Main square of Telč
The colourful main square of Telč is one of the most popular tourist attractions in the Czech Republic. It’s one of those squares that’s actually more like a long, slender, slightly-curved triangle, something like a Christmas tree blowing in the wind. The star at the top of the tree is the aristocratic chateau and the green, gold, pink and blue renaissance townhouses glow brightly in the low sunshine of morning and afternoon.
Forged in a single mould
The similar appearance of the townhouses is due to a catastrophic fire in 1530 when one entire side of the square was destroyed. When Lord Zachariáš of Hradec moved his aristocratic seat to Telč in 1550, he refurbished the chateau and reconstructed the main square at the same time.
A row of pillars supporting vaulted arches extended the old burghers’ houses forward, meaning that the new facades were all built at the same time and in the same architectural style. The design and decoration of the individual facades was left to the individual owners and they built Venetian arched gables, flat topped battlements and stepped gables in an early display of outdoing your nieghbour.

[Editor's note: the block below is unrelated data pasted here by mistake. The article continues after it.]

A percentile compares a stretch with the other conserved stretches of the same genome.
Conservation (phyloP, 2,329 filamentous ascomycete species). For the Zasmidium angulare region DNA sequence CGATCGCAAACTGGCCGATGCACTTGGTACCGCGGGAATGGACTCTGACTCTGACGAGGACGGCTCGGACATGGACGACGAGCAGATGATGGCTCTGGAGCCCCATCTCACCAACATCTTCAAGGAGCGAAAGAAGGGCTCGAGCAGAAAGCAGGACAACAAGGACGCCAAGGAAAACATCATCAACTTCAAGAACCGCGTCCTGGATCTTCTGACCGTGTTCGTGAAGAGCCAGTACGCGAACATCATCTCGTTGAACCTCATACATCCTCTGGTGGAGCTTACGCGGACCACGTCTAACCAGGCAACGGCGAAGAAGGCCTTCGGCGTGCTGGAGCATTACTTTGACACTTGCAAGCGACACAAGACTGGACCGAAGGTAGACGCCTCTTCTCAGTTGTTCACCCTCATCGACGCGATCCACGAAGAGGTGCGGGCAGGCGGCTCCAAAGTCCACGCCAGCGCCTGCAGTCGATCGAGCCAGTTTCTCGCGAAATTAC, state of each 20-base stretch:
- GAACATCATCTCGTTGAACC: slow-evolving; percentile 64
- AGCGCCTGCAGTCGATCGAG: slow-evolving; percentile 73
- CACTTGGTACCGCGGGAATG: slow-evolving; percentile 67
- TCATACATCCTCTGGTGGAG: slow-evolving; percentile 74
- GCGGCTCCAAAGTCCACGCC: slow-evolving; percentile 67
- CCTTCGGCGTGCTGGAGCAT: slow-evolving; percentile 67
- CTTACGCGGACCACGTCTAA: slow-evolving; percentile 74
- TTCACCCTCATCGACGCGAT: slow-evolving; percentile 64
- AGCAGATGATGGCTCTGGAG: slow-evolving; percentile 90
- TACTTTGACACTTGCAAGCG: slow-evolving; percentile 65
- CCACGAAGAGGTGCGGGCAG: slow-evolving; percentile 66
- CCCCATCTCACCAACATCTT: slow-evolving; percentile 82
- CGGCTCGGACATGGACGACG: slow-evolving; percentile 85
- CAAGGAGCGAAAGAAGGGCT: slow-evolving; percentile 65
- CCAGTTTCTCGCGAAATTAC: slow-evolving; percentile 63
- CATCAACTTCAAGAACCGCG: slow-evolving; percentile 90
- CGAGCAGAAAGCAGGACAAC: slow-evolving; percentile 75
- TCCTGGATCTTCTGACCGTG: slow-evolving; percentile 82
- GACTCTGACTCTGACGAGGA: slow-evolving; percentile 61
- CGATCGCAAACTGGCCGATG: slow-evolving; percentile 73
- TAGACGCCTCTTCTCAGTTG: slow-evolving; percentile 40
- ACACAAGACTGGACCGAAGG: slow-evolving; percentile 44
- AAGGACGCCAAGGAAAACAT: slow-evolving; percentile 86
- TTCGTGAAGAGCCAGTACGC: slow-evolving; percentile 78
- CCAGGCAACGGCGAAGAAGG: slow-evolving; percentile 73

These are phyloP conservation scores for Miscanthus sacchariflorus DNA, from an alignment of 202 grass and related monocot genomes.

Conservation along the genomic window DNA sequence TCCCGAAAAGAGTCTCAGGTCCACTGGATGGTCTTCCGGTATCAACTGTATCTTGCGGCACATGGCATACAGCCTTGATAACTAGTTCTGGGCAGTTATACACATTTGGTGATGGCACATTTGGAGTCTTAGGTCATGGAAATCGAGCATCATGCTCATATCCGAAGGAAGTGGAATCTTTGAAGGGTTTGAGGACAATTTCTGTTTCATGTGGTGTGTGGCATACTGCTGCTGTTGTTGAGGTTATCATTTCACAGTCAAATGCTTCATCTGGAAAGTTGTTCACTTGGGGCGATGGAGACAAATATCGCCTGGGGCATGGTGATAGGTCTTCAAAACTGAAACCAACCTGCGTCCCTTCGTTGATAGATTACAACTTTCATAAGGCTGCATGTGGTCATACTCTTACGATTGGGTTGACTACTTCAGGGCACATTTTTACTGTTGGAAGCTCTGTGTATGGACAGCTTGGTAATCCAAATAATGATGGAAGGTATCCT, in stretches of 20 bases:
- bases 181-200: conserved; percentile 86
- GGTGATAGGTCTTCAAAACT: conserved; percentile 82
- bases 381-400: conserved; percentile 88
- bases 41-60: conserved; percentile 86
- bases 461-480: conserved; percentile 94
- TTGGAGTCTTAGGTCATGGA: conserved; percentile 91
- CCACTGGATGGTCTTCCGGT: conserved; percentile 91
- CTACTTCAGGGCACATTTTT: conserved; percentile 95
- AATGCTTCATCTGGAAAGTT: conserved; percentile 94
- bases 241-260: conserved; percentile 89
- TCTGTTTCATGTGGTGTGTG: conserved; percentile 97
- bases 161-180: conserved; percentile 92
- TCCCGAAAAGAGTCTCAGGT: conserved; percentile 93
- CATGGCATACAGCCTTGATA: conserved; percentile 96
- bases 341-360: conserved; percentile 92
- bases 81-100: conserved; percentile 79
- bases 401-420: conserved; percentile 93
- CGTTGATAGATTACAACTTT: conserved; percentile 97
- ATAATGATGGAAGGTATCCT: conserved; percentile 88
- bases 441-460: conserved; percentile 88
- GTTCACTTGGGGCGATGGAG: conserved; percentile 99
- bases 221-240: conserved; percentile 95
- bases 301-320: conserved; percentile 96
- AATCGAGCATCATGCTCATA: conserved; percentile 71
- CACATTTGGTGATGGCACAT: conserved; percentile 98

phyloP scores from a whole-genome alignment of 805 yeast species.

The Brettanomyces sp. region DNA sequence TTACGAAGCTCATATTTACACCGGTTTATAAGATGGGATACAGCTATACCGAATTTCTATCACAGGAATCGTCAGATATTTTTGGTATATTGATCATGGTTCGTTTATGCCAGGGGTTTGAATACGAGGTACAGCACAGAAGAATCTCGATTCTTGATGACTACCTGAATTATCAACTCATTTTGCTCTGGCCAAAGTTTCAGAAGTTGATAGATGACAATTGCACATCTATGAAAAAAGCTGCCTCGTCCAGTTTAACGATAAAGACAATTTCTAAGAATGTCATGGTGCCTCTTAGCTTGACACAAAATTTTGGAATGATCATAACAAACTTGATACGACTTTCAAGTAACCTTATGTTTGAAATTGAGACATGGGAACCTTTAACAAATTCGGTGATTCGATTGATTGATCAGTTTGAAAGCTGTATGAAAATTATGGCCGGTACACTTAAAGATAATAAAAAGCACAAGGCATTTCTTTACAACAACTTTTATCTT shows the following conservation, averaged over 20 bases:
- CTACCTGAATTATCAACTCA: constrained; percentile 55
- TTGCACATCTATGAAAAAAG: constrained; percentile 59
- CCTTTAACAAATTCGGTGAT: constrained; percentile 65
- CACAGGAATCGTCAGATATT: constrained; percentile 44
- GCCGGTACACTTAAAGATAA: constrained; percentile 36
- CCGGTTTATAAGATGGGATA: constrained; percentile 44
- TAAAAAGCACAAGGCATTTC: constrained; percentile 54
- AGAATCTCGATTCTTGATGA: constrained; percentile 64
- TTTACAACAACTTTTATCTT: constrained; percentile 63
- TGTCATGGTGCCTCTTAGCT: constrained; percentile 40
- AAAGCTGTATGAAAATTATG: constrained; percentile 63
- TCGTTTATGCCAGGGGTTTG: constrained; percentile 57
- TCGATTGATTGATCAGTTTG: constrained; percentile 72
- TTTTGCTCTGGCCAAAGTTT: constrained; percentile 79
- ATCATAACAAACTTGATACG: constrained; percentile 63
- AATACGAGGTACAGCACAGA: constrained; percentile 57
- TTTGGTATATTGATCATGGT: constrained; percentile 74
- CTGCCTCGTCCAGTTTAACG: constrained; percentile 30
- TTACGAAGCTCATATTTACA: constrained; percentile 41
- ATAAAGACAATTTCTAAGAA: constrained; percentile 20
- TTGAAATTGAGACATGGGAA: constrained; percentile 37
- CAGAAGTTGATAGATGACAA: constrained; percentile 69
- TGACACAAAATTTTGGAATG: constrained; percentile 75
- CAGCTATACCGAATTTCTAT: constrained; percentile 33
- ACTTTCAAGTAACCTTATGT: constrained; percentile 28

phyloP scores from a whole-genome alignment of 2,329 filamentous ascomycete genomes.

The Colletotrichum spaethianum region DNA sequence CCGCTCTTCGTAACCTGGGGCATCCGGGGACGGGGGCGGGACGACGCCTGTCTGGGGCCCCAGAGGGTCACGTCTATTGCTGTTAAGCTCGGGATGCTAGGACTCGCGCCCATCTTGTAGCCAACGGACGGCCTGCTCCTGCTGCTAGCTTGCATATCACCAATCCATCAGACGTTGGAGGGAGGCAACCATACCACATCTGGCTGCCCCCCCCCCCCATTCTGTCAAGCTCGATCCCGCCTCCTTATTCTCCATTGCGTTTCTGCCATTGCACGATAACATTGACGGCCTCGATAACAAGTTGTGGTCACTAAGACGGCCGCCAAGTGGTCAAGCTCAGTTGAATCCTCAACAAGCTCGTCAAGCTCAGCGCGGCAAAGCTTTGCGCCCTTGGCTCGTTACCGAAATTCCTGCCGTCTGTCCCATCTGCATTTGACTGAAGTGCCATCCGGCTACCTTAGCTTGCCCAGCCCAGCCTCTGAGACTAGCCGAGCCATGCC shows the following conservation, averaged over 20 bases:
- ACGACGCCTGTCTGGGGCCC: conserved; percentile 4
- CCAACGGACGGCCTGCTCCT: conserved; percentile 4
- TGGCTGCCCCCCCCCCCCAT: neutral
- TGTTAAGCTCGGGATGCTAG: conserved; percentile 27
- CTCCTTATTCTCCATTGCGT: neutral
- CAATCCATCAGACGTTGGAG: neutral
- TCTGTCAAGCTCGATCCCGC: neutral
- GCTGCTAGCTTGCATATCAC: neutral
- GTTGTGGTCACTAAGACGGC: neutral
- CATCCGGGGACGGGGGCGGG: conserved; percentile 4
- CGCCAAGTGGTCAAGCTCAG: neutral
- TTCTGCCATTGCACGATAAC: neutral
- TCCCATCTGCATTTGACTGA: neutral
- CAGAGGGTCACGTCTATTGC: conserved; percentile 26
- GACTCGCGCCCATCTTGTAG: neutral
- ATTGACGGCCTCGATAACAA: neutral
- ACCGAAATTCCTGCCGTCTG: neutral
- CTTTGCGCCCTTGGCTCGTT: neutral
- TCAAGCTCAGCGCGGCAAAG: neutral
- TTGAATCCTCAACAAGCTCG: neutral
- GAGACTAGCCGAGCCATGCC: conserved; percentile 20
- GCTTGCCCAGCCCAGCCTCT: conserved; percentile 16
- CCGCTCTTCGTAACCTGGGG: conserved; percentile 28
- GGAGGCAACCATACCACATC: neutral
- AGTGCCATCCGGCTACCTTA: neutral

Most of the buildings on the square house some kind of business, but because of the sheltered walkway formed by the pillars and arches around the edge of the square, all the plate glass windows, signs and footpath displays are tucked away, leaving the square relatively free of modern blemishes. If you don’t count the cars lined up along the southern side, that is.
Fountains and columns
There are also a couple of fountains and a plague column towards the wider end of the square. St Margaret, the patron saint of Telč, watches from her vantage point above the large fountain which was originally built in the 1500’s to supply the townspeople with fresh water from the nearby Nadýmák pond. The Marian plague column was built in 1718 and the smaller Silenus fountain is from 1817.
There are also several towers overlooking the square. The one at the wide end of the square is from the early 1200’s and served as a defensive lookout until it was incorporated into the Church of the Holy Spirit two centuries later. At the other end of the square are the pale yellow twin towers of the Jesuit church and the single bell tower of St James’ church, which can be climbed for outstanding views across Telc’s ponds and the surrounding countryside.
In addition to the towers, château and colourful facades, the square is a pleasant place just to stroll around or enjoy a drink at one of the outdoor cafes. Telč is one of the country’s most popular tourist destinations, but in the evening when the daytrippers have retreated to wherever their fancy hotels are, the locals come out to play and you’ll see the square in its other role, as the social and cultural centre of a thriving little town in South Moravia.
And if you’ve come this far, you’re at least a little interested in how the locals do things, aren’t you?